One problem with that theory is that the underwriters didn’t own 10 percent of Facebook, so Section 16 doesn’t apply to them. But the plaintiffs have an answer to that. Section 16 applies not just to individual 10 percent owners, but also to any “group” of shareholders who “agree to act together for the purpose of acquiring, holding, voting or disposing of equity securities.” And the underwriters did have an agreement with some shareholders to act together with respect to Facebook’s stock. Specifically, the shareholders who were selling stock in the IPO -- including Mark Zuckerberg, Facebook’s chief executive officer, who himself owned about 30 percent of Facebook immediately after the IPO -- signed agreements with the underwriters promising that they wouldn’t sell any more stock for 91 to 211 days after the offering without the underwriters’ permission. These lock-up agreements, like the greenshoe, are meant to stabilize the stock: Investors are more likely to buy stock in the IPO if they know that the big shareholders aren't going to dump a lot more stock next week.
But, sure: There was a group of shareholders, including the underwriters, that owned more than 10 percent of the stock, and that had “agreed to act together” in “holding, voting or disposing of” that stock. And some members of that group -- the underwriters -- sold stock on Thursday, and bought it back on Friday and Monday, and made a big profit. So if you read everything literally, they should have to give that profit back to Facebook. Or its shareholders. Or its shareholders’ lawyers.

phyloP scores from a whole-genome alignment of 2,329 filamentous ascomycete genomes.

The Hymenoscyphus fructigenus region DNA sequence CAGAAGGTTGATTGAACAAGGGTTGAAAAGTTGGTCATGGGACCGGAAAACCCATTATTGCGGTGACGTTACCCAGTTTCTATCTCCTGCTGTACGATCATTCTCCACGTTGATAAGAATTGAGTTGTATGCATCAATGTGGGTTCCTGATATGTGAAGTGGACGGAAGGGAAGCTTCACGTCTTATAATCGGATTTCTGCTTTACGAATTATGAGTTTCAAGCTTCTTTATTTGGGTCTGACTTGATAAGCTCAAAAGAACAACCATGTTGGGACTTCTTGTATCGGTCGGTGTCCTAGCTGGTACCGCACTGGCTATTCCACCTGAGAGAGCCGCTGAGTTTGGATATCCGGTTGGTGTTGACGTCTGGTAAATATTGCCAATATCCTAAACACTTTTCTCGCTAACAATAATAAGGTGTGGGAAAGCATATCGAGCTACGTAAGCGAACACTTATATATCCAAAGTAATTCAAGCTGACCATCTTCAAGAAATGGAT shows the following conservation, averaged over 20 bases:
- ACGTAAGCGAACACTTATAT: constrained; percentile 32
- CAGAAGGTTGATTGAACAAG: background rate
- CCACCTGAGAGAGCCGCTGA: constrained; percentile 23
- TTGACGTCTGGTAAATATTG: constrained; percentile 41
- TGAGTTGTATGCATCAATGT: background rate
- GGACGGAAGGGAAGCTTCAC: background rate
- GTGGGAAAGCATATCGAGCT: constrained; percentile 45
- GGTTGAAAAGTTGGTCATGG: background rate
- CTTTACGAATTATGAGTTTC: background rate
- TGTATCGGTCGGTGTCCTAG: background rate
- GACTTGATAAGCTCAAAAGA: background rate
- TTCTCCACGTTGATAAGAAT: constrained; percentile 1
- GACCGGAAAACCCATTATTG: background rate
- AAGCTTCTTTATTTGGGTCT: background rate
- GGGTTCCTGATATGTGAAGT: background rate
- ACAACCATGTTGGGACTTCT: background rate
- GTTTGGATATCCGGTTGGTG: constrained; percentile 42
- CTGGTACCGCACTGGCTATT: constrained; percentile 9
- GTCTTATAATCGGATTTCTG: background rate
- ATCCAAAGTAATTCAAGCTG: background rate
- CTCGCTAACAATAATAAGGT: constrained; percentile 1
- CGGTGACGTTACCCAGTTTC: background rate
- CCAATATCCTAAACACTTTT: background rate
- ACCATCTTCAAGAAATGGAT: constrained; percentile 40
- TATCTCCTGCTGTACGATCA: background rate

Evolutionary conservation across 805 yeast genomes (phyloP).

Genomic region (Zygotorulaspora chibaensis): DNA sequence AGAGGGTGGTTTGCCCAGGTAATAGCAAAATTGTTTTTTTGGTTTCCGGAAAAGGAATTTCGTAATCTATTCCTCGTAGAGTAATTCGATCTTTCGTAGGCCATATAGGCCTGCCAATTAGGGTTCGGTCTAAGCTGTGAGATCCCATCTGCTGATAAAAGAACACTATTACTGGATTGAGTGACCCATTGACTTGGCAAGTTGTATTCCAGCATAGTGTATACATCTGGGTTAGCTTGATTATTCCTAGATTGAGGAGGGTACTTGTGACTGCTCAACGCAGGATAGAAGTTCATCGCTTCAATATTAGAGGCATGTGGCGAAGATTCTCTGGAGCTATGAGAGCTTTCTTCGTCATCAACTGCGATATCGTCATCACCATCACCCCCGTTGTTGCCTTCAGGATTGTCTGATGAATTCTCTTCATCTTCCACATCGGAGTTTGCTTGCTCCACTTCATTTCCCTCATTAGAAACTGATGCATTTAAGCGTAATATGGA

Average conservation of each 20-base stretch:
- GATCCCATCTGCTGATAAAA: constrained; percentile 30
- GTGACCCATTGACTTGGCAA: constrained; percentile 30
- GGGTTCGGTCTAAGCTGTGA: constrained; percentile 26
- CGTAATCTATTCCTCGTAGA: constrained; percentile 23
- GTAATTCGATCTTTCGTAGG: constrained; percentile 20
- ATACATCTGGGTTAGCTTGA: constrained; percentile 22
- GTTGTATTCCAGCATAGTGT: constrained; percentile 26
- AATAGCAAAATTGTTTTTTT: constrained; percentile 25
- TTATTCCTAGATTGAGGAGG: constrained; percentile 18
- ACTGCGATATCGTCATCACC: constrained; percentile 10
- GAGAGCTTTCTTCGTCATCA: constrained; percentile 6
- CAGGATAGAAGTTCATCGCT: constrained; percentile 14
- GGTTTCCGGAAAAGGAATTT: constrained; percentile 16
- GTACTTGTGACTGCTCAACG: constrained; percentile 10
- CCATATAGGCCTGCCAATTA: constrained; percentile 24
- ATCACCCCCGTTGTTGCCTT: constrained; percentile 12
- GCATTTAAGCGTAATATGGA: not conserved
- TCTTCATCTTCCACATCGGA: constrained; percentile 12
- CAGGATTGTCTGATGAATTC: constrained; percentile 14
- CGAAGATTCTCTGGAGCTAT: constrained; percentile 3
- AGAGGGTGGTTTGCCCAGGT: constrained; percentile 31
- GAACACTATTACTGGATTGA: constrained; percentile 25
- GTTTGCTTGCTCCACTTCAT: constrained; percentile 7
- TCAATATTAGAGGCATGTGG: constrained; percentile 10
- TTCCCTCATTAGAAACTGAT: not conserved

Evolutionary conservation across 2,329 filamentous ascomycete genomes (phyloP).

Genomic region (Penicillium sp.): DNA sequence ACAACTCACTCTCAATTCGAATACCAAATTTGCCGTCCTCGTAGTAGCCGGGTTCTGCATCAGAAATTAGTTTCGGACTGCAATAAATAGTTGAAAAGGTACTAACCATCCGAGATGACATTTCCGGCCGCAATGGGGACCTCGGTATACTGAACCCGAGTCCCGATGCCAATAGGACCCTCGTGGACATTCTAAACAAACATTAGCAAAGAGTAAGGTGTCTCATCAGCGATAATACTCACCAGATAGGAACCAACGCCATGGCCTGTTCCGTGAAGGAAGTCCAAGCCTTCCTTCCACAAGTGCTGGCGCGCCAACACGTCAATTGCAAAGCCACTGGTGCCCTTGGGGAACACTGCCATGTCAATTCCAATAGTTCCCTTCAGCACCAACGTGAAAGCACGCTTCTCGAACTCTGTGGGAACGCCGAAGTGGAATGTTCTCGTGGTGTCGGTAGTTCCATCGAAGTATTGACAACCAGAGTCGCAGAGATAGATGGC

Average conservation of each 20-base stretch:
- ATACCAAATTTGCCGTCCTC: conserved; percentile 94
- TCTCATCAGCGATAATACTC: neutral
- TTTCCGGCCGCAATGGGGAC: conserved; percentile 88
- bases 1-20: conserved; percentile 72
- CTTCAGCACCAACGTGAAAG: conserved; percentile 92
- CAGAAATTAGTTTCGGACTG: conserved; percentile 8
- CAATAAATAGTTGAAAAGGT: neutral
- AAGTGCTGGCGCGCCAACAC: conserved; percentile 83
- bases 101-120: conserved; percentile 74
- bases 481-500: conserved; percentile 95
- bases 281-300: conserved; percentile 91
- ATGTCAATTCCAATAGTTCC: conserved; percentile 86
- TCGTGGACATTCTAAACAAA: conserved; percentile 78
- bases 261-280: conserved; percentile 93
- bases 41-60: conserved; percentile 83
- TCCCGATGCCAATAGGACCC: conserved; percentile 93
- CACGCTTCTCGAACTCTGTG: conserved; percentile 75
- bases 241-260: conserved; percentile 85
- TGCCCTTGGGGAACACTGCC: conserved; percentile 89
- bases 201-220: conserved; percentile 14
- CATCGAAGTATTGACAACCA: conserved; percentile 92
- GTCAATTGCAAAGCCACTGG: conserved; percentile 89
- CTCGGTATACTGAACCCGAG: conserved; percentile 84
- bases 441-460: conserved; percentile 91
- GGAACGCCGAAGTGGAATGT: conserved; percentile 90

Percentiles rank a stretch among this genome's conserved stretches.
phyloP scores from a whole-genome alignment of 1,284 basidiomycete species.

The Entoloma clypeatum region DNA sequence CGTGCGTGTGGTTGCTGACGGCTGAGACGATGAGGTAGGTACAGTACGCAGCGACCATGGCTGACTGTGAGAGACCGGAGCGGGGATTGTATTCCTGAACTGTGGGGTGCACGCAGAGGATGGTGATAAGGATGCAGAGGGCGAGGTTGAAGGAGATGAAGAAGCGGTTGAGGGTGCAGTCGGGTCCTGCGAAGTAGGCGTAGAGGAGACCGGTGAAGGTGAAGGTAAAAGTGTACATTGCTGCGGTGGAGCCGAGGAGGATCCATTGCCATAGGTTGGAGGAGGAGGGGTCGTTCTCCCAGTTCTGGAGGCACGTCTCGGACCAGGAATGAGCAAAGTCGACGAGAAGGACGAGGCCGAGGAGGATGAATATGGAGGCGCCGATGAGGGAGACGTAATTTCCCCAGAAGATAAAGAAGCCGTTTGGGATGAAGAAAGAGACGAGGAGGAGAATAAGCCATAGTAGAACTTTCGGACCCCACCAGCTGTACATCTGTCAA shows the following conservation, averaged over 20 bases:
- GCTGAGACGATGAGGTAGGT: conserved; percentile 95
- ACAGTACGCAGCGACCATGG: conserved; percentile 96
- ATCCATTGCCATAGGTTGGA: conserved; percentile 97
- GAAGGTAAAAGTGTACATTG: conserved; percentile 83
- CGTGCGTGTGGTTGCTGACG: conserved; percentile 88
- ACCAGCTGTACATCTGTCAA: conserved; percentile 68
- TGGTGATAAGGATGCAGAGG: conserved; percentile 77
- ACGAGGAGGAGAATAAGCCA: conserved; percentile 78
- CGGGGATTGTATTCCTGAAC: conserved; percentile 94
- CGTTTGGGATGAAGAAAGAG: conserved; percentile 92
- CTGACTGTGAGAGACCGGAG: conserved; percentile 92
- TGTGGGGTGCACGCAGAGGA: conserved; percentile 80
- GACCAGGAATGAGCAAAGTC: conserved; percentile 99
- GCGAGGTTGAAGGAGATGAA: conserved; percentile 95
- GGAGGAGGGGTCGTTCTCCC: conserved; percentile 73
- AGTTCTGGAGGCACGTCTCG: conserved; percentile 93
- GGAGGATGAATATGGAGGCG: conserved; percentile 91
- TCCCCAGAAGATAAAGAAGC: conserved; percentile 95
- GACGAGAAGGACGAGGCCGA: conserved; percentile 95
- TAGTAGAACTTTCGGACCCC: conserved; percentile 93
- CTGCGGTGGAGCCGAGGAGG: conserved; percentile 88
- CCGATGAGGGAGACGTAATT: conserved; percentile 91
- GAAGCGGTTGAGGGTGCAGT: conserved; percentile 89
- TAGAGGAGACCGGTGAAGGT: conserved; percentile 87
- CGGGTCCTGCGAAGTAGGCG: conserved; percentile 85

What a neat theory! It is absurd, and the trial court and the appellate court both dismissed it. But you can’t tell that it’s absurd just by reading the law. To know that it’s absurd, you have to look beyond the actual words of the law -- which seem to support the plaintiffs -- and just, like, understand how IPOs work. Every IPO -- or almost -- has a greenshoe. Every IPO -- or almost -- has lock-up agreements. If you could just combine those two elements in a way that makes them illegal, then every IPO is illegal. The law can’t mean that.
And so the Securities and Exchange Commission weighed in to say that the law doesn’t mean that. The court says (citations omitted):